C 3: I. Atonement Without Sacrifice, P 1

I. Atonement Without Sacrifice, P 1

1 A further point must be perfectly clear before any residual fear still associated with miracles can disappear. The crucifixion did not establish the Atonement; the resurrection did. Many sincere Christians have misunderstood this. No one who is free of the belief in scarcity could possibly make this mistake. If the crucifixion is seen from an upside-down point of view, it does appear as if God permitted and even encouraged one of His Sons to suffer because he was good. This particularly unfortunate interpretation, which arose out of projection, has led many people to be bitterly afraid of God. Such anti-religious concepts enter into many religions. Yet the real Christian should pause and ask, “How could this be?” Is it likely that God Himself would be capable of the kind of thinking which His Own words have clearly stated is unworthy of His Son?


The crucifixion did not establish the Atonement; the resurrection did. This was a very important sentence for me when I first read the Course. I remember sighing a deep sigh of relief. Having spent most of my life as a devout Catholic, the focus of my spiritual beliefs was that Jesus died for my sins and that I should, in return, live a sinless life or his suffering and death were for naught.

This idea of suffering for God was very strong in the Catholic Church. Saints were venerated for their martyrdom and as a child, I hoped that one day I would face a crisis of faith and have the opportunity to prove that I was willing to suffer for God, too. I loved God so much that I just knew I would not back down from this challenge.

As I grew older and committed “sins,” I lost faith in myself as a good Catholic. I was guilty and so no longer believed in my pure love of God and His love for me. I became afraid of the idea of sacrifice for God and felt even guiltier. This change did not evolve consciously, and it is only in retrospect that I see how it happened that I went from feeling loved and protected by God to feeling guilty and fearful of God. I learned to dread the moment I would be asked to face crucifixion to prove myself worthy of salvation.

The idea of guilt and the need to atone for this guilt through suffering is a very deeply rooted belief and shows up in my life even now. It shows up in many little ways. I have, in the past, chosen to suffer sickness and heartache, poverty and disillusionment because I was afraid of something worse. I was trying to appease an angry and vengeful God so that He will not inflict worse upon me.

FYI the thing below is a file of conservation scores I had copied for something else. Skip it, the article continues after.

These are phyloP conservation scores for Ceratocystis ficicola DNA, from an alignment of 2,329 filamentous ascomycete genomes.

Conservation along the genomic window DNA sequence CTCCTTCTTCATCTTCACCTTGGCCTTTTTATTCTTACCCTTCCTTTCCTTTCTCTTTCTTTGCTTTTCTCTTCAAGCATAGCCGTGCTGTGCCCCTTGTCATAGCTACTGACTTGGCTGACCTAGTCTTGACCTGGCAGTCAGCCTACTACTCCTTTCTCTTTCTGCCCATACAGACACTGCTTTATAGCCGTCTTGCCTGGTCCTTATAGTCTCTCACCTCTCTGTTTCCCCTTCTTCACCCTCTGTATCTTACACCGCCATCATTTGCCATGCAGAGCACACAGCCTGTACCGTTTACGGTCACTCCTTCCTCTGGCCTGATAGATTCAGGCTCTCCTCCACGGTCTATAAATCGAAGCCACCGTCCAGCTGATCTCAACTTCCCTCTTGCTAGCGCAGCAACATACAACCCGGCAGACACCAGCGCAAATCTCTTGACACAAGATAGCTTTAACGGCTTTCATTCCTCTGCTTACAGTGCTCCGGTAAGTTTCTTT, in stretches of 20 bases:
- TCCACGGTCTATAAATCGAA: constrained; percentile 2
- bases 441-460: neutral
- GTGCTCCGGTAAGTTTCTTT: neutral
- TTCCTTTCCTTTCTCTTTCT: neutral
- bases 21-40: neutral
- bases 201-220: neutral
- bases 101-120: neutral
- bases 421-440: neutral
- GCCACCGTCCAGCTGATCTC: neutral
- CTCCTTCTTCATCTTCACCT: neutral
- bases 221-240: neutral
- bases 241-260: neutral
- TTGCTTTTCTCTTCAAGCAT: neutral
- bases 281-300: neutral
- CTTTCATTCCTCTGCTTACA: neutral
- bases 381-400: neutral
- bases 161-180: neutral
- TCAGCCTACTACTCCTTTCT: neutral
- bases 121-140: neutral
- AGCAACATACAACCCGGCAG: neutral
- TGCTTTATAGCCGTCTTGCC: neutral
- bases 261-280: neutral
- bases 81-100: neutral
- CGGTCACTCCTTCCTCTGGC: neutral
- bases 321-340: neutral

I threw myself headlong into pain and suffering and finally death, in an effort to convince God I have hurt myself enough and He doesn’t need to demand my crucifixion. The reasoning was that maybe my self-inflicted suffering would convince Him I was worthy of His love again, and I would be saved. Of course, I didn’t consciously ascribe to this theory, but I kept hurting myself, so what can I say?

Jesus has offered us a new way of atoning for our supposed sins. He has set into motion a plan that will actually save us from our mistaken beliefs. The plan of Atonement requires that we look at those ideas and choose against them. The Holy Spirit will then purify our minds and heal us. We will be left with nothing but truth and will surely laugh at the idea that God has ever wanted our suffering.

What will I have to give up to join Jesus in this plan of Atonement? I will have to give up the belief in guilt. The idea of suffering will have to go. That means no more sickness, no more poverty, no more pain, jealousy, rage, doubt, fear, loneliness, depression or death. I will have to give up the idea of a God that wants me to suffer to prove my love. I don’t know. If I give up all of that, what will be left?

Can that be a real fear I have, that I am nothing without my sins and my punishments? Maybe. Evidently, this is exactly what I did believe for my whole life. Now I have embraced the possibility that I am more than the fear and guilt I used to believe I was, and that there is a way to reclaim this Self that loves God and is loved and cherished by Him. Through the Plan of Atonement put into motion by Jesus, I am resurrecting my real Self. My thinking is being corrected, my mind is being healed, and my memory is returning. Love is reclaiming me.

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